A Weekend with King Crab & Northern Lights in Kirkenes in Norway

Suddenly I discover myself looking again through the window of the boat, self-absorbed. It's amazing how this landscape affects me, after crossing the Arctic Circle days ago. The closest mountains and fjords have a small white layer on their summit. It's been a couple of days since the snow is making an appearance. You can tell that winter is coming. I keep thinking of reaching Kirkenes in one of the most remote cities of peninsular Norway.

Without hardly realizing it, it has been getting dark. It is still early but the sun has just set and the darkness is taking over outside. My stomach roars. I look at the clock and see that it's time for dinner. So while I try to guess what it will be like to eat tonight, I pick up my things and start going down to the fifth floor. There is the restaurant.

It does not matter, everything is absolutely delicious in the ship's restaurant! I order one of the typical foods of Norway that we could try on the boat: reindeer meat. It was exquisite. Sometimes the hours on the boat are enlivened with performances. A military band offered several concerts during my stay at the Trollfjord.

When I arrive I see that it is overflowing with people. Sure, it makes sense. The excursion we have made today to North Cape has made us have lunch earlier than we expected. So at this time we're hungry! I did well to bring some cinnamon cookies for the road. I could eat them while we were going by bus on those lonely and winter roads to the northernmost point of all Europe. I cannot believe I was there! At last one of my biggest dreams has come true.

After dinner and after a while chatting with my travel companions, I go to my cabin. I put on my pajamas and go to bed thinking about what awaits us tomorrow. We will arrive in Kirkenes, already on the border with Russia, on the Barents Sea coast. That will be our final destination. As I have been told, it is a very special place, where Russians and Norwegians mix, making the town a rather curious place. I have read that it is the perfect destination for king crab fishing. I'm sure it must be a real delicacy.

Without even realizing it, at some point, the gentle rocking of the boat makes me fall asleep. Then I begin to dream. I imagine myself in a small cabin in a fjord. Dozens of crabs surround me. Someone is responsible for cooking them in a large pot of boiling water. I enjoy a gigantic gastronomic tribute. Of those that I know will take me to repeat in my life.

A Weekend with King Crab & Northern Lights in Kirkenes in Norway

Suddenly the alarm sounds. I open my eyes and jump out of my bed. I shower and, as I put the last things in my suitcase, I look for the last time at the landscape through the window. How lucky to have woken up with these views during the last week.

I take the opportunity to make the last photographs from the highest deck of the ship. At 9:45 am, according to the schedule, the ship docks at the port.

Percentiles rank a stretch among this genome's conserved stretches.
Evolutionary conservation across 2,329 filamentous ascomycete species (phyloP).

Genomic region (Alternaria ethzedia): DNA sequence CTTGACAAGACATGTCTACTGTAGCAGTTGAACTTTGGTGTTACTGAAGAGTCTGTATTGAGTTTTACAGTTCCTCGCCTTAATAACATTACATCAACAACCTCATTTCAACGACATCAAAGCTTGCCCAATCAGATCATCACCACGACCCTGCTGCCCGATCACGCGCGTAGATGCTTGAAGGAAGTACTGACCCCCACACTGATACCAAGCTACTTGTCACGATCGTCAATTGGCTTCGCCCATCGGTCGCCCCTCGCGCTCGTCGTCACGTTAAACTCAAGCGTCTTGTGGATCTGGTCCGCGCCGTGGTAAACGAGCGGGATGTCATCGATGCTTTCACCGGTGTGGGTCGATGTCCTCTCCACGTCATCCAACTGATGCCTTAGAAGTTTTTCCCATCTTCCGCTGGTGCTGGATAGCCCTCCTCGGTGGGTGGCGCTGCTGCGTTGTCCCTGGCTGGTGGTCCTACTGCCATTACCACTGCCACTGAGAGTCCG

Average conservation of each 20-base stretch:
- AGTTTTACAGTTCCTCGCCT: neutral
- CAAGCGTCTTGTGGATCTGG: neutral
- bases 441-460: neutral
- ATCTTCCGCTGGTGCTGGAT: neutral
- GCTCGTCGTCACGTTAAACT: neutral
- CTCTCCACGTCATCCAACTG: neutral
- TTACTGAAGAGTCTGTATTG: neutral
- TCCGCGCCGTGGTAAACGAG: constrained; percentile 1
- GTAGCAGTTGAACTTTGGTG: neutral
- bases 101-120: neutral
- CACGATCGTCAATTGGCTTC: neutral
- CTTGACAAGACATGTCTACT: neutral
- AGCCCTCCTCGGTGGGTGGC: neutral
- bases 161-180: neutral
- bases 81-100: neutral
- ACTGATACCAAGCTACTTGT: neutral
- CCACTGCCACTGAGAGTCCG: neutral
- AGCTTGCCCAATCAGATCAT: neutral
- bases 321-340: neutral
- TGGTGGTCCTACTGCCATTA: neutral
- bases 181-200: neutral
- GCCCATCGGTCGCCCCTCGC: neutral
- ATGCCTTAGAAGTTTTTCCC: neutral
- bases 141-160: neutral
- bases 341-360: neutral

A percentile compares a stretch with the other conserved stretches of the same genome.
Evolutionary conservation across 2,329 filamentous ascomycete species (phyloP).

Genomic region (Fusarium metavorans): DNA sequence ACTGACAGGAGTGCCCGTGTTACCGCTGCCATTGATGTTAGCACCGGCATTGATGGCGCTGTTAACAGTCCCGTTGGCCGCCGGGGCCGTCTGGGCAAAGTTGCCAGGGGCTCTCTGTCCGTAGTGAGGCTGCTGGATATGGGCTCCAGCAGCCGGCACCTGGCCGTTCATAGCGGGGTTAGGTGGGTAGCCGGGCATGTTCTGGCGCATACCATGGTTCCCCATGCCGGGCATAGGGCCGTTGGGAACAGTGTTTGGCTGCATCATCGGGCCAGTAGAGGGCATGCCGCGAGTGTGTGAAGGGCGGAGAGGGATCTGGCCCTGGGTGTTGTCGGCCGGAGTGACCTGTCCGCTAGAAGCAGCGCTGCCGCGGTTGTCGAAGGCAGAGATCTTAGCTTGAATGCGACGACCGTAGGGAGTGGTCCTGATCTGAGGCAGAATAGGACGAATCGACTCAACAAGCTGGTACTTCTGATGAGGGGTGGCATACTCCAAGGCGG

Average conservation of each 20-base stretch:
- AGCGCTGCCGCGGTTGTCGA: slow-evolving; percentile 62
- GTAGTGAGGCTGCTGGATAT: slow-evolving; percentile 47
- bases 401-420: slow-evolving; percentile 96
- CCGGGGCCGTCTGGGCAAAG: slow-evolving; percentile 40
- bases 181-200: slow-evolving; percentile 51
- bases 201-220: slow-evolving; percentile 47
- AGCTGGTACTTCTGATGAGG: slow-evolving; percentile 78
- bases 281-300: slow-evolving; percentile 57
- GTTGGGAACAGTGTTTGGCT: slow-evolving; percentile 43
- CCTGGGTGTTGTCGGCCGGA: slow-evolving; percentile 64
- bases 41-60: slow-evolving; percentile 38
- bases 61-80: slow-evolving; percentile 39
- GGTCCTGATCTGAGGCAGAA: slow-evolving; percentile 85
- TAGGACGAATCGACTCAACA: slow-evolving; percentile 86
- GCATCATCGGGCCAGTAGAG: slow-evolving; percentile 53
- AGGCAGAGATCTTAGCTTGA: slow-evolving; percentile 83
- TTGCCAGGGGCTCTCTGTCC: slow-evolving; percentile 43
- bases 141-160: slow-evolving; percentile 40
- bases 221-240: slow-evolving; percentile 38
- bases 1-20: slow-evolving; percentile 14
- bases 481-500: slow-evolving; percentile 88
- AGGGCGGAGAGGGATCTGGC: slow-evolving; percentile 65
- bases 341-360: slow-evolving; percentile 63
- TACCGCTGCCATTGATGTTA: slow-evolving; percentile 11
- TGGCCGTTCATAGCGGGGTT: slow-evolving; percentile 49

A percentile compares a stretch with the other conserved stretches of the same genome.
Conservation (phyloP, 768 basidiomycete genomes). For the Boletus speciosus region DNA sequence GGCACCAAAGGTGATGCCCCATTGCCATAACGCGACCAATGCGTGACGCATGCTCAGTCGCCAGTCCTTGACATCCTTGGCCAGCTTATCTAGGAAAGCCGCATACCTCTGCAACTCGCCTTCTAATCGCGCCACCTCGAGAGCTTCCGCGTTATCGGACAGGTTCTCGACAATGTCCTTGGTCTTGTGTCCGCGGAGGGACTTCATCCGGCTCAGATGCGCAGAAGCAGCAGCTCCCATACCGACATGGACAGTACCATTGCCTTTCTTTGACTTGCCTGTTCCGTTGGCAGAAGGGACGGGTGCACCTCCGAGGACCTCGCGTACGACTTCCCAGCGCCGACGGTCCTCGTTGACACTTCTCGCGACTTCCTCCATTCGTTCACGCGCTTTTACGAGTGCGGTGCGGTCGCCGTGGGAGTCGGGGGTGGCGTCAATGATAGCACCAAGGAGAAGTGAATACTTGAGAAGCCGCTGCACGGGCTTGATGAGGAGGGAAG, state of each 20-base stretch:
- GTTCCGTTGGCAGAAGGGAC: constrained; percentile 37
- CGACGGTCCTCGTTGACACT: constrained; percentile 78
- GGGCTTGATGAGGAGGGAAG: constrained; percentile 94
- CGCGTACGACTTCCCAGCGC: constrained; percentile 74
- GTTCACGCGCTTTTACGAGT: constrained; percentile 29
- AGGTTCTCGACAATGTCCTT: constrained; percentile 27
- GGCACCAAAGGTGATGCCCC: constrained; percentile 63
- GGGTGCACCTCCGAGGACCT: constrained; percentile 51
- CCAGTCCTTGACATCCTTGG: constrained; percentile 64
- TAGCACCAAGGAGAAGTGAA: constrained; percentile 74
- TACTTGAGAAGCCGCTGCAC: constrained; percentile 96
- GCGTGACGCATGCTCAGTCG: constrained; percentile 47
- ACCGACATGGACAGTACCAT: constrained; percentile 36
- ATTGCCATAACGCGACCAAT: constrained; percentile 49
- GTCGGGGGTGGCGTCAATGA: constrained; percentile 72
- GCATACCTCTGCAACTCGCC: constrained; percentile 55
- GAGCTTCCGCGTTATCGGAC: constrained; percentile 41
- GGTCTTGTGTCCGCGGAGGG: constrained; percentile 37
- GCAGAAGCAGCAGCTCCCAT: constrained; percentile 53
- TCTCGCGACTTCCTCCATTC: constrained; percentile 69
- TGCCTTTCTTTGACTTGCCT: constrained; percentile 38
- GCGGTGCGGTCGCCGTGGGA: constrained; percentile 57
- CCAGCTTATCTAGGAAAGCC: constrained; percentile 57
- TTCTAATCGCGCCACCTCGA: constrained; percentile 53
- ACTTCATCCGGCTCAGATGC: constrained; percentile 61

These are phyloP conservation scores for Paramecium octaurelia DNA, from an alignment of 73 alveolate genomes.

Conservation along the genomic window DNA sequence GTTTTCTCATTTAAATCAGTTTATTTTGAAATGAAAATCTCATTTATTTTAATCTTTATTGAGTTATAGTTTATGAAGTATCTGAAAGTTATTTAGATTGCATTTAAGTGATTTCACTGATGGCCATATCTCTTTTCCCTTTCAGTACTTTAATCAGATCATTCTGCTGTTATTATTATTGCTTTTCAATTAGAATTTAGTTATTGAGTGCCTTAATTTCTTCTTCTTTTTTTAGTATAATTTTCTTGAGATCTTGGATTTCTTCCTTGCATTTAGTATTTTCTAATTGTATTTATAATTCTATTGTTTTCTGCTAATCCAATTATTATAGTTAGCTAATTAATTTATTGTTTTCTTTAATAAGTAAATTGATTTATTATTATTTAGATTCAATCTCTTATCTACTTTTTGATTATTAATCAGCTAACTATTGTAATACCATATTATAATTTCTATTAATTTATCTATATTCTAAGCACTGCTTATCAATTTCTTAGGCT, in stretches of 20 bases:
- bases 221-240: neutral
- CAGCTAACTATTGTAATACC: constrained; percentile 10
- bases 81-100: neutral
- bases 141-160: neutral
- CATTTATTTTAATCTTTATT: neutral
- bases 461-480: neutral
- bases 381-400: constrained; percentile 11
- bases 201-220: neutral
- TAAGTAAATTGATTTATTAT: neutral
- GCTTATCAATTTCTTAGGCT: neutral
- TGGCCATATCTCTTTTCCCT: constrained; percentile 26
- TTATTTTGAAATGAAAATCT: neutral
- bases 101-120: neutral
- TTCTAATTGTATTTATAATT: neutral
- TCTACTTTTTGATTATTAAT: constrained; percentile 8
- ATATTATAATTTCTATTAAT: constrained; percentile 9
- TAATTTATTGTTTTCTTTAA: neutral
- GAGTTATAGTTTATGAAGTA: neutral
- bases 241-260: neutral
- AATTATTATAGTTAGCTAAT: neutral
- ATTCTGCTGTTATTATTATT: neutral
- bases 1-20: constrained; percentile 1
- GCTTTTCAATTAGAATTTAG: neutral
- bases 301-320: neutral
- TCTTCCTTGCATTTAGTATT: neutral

We are at the mouth of the Pasvikelva River, which acts as a natural border. The port is very much within the fjord, so the Gulf streams do not arrive easily and their waters often freeze. Outside there is -10º, it's still autumn and it's not cold. During the winter they can reach -45º . However, our guide tells us that from -35 º the thermal sensation does not change, it does not matter!

I leave the cabin and go with my suitcase to reception. While under the stairs of the ship I meet those who begin their journey today. I stare at them, envious. The wheel keeps turning and the ship will sail towards Bergen in a few hours.

I move forward little by little, getting further and further away from him. I stop for a second. I look back and see it, imposing docked in the harbor. It dawns as we cross the Varanger fjord where remains of buildings from 9000 BC have been found. We are waiting for the imminent arrival in the city of Kirkenes, the end of our trip and the border with Russia.

The most beautiful cruise in the world has come to an end, but we still have an intense day in Kirkenes. Well wrapped up we said goodbye to what has been our home the last five days. There is a feeling of sadness. The good old moments make an invisible arm pull me inside. The group barely speaks. This time we will leave to not enter again. We liked to hear that metallic voice of the ticket checker when he said: Wellcome.

The first thing we had to do was pick up the new rental car. And there I meet Jan. Even if Jan was not the only person on the pier, I would have identified him anyway. He has a long white beard and a round belly, who lives in Scandinavia. He is not Santa Claus, but is still a legendary figure in the Norwegian region. Jan is the one who saved a tradition already widespread at the time of the Viking kings: the smoking of herrings.

Jan, then offers me a coffee. As I try to swallow the drink too hot and too light, Jan starts telling me the story of the Norwegian herring. He struggles to express himself in English. Sometimes he uses words in German and Norwegian, but the passion for that does not prevent him from being understood.